Immediately following is the second chapter, “Yo Ho, Yo Ho, A Writer’s Life for Me” which is by and large about money and being a professional writer instead of how to be a professional writer. It’s mostly anecdotal and personal. The book-deals section is far and above the handiest thing in this section, as the rest of it is made up of interesting biographical anecdotes that are amusing and fun but not hugely useful. (It is cool to know Scalzi’s relationship to books and wanting to become a writer, don’t get me wrong, but it’s like the biographical sections in Stephen King’s On Writing, which we will get to: cool stories, not advice.) It provides a nice slap of realism when it comes to how much most people are paid for their deals that is sobering for a new writer or a fan who was previously unaware how little their favorite authors really make. (Then the next post, which is a hilarious argument with Jeremy Lassen of Nightshade about the previous one on deals, shows the publisher’s half of the issue.) It’s especially interesting to note that Scalzi’s nice cozy income did not come from fiction, at least at the time of this book, but from nonfiction and corporate work.
The third section, which Scalzi calls “the catty chapter,” is a sort of “don’t do this” section that uses real writers’ terrible, usually publically embarrassing screw-ups to teach you what not to do. In principle, this is a good idea. In practice, I found myself feeling a little guilty as I laughed the schadenfreude laugh. Scalzi is certainly hilarious, and many of the subjects did deserve this sort of calling-out, and you will learn things from it—but still. Wouldn’t want it to be me in that section, you know? (In which case it has done its work, so maybe it is a great thing to include?)
The last section is specifically on science fiction, but it has applications throughout genre, as most of the articles are about things like PublishAmerica’s vanity press nastiness. The rest are about marketability of SF and why it’s not a dying genre, comparing Old Man’s War to Stross’s Accelerando and commenting on the differences. One might note that the exact same arguments about science fiction as a genre, niche versus mainstream, etc. etc. are still going on in exactly the same way five years later. That’s a little disheartening as it proves we as a fandom seem to chase our tails endlessly in a panic about what’s happening to our genre, but it’s still intriguing to read about and consider.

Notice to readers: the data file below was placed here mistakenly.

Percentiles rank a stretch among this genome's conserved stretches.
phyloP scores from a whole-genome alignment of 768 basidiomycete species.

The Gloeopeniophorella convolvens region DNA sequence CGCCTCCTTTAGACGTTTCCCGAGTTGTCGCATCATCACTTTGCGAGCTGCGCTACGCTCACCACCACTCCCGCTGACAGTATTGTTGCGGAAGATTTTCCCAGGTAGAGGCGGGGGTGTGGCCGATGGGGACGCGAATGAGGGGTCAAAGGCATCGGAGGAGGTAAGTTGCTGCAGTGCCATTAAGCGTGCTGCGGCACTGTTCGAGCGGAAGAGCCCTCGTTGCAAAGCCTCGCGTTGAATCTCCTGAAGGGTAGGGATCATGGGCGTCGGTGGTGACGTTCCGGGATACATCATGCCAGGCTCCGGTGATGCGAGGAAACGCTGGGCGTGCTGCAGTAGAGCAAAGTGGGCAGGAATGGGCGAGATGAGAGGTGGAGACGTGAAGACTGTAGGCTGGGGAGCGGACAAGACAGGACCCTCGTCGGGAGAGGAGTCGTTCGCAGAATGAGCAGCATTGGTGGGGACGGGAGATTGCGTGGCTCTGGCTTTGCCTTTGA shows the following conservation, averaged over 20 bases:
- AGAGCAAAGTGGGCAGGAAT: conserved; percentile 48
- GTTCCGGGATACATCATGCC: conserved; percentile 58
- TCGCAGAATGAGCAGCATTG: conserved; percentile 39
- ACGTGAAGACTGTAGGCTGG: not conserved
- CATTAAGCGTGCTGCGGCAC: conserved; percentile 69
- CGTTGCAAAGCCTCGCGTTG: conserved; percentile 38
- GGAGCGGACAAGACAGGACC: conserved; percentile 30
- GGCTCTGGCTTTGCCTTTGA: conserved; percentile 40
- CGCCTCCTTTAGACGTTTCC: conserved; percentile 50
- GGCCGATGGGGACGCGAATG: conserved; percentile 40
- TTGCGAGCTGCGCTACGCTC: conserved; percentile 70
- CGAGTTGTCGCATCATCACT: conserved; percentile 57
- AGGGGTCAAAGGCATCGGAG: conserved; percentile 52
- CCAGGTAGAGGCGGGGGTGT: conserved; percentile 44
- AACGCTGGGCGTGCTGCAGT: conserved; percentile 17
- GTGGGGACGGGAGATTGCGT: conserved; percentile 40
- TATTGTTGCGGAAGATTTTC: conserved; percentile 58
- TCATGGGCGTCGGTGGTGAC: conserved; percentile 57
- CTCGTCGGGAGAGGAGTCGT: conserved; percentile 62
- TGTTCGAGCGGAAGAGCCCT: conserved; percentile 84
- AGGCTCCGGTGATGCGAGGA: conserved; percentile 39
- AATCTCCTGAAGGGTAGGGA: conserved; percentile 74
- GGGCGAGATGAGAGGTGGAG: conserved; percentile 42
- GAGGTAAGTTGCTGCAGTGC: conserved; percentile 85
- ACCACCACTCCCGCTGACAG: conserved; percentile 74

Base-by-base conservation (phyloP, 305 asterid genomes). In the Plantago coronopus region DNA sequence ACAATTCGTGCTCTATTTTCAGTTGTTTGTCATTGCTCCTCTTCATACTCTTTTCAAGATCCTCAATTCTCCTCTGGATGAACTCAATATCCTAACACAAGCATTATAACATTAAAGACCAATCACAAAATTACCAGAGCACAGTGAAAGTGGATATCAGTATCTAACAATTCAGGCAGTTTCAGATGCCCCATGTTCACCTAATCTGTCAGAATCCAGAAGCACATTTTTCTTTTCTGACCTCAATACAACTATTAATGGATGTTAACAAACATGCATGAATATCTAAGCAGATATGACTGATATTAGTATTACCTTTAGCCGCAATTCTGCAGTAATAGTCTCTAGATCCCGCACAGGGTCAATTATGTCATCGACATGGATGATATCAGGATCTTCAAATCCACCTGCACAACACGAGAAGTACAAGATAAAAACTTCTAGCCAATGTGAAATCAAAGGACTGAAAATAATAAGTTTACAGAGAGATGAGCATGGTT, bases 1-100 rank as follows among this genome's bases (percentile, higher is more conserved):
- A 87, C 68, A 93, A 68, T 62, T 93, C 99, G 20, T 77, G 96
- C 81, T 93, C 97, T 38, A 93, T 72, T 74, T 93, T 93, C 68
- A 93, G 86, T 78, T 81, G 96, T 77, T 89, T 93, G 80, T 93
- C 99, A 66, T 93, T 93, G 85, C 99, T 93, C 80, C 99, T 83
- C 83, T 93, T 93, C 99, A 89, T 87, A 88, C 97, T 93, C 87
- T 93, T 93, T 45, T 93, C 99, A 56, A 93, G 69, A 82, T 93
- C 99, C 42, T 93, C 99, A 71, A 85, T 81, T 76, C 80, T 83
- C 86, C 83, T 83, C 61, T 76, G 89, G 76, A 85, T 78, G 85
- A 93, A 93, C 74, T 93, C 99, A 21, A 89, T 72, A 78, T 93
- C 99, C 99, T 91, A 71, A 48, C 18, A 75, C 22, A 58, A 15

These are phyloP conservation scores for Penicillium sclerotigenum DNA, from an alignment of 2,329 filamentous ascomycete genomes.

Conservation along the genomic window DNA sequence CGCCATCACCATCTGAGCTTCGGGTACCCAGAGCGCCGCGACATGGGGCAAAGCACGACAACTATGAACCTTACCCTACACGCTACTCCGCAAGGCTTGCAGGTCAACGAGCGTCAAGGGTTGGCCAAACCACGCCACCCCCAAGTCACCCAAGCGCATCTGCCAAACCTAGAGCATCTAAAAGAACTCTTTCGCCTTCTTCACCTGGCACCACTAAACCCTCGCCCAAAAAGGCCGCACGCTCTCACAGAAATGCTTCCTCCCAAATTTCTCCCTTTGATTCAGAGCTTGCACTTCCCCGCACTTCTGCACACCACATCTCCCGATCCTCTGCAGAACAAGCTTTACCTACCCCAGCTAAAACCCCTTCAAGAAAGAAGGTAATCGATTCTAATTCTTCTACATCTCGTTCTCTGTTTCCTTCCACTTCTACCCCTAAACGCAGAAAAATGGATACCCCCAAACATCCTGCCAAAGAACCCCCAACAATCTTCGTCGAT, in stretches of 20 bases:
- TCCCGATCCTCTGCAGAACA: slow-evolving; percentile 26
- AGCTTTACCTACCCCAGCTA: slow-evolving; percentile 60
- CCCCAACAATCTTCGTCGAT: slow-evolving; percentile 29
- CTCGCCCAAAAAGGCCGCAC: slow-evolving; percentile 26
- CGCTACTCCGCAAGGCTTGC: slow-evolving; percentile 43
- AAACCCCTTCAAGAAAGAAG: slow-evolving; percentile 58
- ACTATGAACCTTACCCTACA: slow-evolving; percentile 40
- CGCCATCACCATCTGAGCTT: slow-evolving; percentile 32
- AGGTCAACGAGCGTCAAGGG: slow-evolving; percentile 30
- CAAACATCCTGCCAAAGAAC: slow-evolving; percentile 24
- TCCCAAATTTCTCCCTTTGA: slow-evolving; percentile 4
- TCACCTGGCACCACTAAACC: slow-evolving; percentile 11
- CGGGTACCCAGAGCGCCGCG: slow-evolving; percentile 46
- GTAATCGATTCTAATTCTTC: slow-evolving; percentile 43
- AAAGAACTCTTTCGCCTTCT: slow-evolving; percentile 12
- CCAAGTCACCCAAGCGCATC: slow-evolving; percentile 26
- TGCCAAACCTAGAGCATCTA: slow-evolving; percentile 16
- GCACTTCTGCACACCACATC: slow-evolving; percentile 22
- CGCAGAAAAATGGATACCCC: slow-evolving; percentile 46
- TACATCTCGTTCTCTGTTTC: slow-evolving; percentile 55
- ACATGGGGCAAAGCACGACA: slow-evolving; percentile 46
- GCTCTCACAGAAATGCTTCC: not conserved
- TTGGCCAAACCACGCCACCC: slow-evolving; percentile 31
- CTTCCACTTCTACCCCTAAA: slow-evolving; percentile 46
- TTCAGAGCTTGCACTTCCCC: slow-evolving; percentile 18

It’s a fun book that provides a candid perspective on making a living at writing. Not everyone will find the advice to their tastes: certainly, if you can’t stand nonfiction and would rather commit suicide than write ad copy, this is not the book for you. On the other hand, there are hundreds of books about the art and romanticism of the life of a fiction writer, darling of all imagination, but there aren’t very many that deal with the practical realities of having food to eat without a dayjob if you’re a writer.
Scalzi’s tone is generally sarcastic and treads occasionally on smarmy, but I can forgive him that, because he makes me laugh. The other note is that all of the content of this book is on Whatever, still, and you could be reading it there. There’s not much alteration between the site and the book. So, it’s a collection of posts from a blog. That’s not necessarily a bad thing, since it’s frequently helpful, but readers who are picky about that sort of thing may not be enthused.
The book is slightly outdated on things like eReaders and the digital marketplace, but some of the posts are nearly ten years old, and the landscape has changed quite a bit in the interim. It’s still worth reading but you might get a giggle over speculations about when the “literary iPod” will come about. Because it already has. As a whole, though, I would recommend perusing a copy of You’re Not Fooling Anyone […] because it provides a unique look at the writing life from the point of view of someone who is both successful and a realist.
Next: On Writing by Stephen King.